Following two hearings, the Food and Drug Administration could not reach a conclusion on whether to permit the sale of genetically altered salmon.
On Sept. 20, an 11-member advisory panel told AquaBounty, the developer of the altered seafood, that there is not yet sufficient data to determine whether genetic modification is safe for the fish or consumers.
The process starts by adding a growth hormone to the salmon eggs which causes them to reach full size in nearly half the time it takes regular salmon to naturally reach the same size.
FDA documents released prior to the hearings described the fish as being safe and comparable to Atlantic salmon. One FDA scientist even testified on behalf of the seafood at the hearing.
“In conclusion, all of the data and information we reviewed…really drive us to the conclusion that AquaAdvantage salmon is Atlantic salmon, and food from AquaAdvantage salmon is as safe as food from other Atlantic salmon,” Kathleen Jones of the FDA’s Center for Veterinary Medicine told ABCNews.com.
The California-based company was met with a great deal of criticism at the hearings from consumer and scientific organizations who believe the food will have negative effects on consumers. Critics urged the FDA not to approve the fish, saying the organization is basing its initial review on shoddy science.
“The FDA is relying on company data from only a handful of fish,” Wenonah Hauter, executive director of Food and Water Watch told ABC News. “Such flimsy science isn’t good enough to assure the public that this product is safe to eat.”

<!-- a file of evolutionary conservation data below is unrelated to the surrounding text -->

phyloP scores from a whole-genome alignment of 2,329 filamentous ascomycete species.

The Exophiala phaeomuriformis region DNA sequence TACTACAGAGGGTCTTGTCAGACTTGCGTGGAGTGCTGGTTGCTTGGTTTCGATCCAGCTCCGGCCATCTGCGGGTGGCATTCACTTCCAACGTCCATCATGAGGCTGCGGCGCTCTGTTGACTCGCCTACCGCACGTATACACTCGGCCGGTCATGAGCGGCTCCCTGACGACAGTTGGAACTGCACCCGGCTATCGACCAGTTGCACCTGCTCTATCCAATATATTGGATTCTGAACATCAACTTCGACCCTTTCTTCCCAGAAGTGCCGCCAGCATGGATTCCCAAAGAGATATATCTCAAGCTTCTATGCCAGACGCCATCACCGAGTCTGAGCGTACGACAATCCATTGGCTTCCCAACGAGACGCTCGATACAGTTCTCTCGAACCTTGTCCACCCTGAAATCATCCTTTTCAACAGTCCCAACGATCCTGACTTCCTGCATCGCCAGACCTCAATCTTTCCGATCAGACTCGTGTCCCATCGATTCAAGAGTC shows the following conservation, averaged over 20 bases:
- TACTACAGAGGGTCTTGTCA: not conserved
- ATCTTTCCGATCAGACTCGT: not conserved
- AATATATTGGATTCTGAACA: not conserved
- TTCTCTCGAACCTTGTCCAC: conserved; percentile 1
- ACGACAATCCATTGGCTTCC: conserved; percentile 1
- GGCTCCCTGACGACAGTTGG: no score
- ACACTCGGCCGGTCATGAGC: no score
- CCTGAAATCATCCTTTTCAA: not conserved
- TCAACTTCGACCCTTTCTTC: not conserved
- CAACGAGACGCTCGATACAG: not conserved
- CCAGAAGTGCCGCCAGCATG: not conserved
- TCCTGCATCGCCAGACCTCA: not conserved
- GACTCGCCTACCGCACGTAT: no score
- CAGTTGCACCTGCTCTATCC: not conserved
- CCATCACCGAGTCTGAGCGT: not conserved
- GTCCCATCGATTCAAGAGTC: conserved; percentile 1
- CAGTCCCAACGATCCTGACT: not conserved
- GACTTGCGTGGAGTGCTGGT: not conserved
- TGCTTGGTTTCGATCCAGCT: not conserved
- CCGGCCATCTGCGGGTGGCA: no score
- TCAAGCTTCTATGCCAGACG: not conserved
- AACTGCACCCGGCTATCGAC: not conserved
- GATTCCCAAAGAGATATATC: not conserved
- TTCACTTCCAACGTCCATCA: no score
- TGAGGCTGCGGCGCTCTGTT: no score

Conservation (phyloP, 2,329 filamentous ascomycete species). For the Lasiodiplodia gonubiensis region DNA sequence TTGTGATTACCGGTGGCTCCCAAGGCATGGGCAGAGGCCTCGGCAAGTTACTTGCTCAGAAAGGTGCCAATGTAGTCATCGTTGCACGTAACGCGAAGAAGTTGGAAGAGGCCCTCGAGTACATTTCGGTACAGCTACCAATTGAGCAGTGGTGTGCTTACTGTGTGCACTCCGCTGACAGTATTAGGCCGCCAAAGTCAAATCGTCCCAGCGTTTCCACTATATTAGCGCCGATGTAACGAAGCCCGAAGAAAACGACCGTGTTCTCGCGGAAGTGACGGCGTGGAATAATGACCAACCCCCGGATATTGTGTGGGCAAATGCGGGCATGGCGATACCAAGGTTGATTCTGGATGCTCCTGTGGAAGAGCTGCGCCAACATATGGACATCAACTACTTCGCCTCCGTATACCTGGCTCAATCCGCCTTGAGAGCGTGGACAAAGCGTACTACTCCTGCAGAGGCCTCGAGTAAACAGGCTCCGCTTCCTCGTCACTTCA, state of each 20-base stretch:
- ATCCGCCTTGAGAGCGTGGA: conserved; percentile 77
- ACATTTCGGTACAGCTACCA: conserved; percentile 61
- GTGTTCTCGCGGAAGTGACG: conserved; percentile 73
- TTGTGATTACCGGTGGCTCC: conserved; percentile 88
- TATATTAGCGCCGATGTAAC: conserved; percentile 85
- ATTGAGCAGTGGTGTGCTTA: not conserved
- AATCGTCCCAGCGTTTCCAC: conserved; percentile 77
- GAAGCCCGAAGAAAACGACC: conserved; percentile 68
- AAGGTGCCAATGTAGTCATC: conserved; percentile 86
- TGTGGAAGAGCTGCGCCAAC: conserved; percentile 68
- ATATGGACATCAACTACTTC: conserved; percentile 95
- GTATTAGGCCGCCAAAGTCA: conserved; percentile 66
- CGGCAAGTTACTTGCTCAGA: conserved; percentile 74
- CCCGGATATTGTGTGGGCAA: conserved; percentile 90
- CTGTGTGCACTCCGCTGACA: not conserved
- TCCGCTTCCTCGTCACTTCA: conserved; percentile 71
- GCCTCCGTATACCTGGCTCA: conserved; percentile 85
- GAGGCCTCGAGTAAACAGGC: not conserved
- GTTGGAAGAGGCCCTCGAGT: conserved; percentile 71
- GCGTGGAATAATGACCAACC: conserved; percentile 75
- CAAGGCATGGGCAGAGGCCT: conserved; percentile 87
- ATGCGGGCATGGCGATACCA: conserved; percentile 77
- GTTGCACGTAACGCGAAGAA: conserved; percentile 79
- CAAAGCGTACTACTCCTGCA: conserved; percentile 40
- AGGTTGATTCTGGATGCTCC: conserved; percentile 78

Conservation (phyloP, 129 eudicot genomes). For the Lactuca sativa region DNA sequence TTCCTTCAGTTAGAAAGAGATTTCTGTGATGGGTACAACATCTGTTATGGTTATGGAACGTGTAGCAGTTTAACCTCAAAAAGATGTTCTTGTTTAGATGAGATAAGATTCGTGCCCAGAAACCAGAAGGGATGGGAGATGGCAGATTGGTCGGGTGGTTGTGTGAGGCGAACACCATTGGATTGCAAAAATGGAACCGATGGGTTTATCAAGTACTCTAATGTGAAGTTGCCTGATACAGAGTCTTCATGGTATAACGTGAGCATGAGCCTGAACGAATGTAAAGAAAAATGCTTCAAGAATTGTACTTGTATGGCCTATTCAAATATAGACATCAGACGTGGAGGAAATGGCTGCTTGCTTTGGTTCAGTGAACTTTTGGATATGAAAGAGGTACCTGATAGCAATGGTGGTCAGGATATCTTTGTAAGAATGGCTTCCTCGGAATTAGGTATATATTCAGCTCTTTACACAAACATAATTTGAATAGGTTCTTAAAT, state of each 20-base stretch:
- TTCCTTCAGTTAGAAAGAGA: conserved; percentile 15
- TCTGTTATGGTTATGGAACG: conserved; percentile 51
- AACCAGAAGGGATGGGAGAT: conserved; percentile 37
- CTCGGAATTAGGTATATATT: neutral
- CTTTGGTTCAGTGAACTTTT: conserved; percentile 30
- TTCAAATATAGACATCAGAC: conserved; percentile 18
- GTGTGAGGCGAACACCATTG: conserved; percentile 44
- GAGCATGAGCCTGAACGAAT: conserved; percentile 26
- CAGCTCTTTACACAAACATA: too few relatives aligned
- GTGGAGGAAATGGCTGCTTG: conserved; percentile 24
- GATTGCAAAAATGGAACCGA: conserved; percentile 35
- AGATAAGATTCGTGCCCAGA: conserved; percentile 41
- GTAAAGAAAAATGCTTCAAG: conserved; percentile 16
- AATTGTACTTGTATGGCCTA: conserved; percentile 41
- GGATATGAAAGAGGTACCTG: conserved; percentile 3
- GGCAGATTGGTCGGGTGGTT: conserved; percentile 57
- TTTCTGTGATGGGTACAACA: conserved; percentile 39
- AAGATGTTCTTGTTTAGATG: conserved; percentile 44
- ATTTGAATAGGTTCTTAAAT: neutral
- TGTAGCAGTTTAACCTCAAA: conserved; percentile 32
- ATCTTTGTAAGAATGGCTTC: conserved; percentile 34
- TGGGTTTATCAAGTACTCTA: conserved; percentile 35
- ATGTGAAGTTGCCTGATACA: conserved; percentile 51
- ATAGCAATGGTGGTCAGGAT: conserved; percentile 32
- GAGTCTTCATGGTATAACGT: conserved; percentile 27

Other critics believe the large-scale production of genetically altered fish could lead to them escaping and breeding, with an irreversible effect on the species’ natural gene pool. Though the company claimed that the fish will be sterilized, protestors say the method isn’t foolproof as many salmon can escape the process and remain fertile.
According to The Philadelphia Inquirer, AquaBounty said it expects a final decision by the FDA before the end of the year. Many believe a likely compromise would be to allow the fish on the market but require labeling.
Pierre Williams, a seafood clerk at Safeway Foods in Baltimore said he believes the fish would be popular in the market, if it’s ever approved.
“I think it would be popular because a lot of people enjoy salmon, but I really think they need to look into its safety,” Williams said.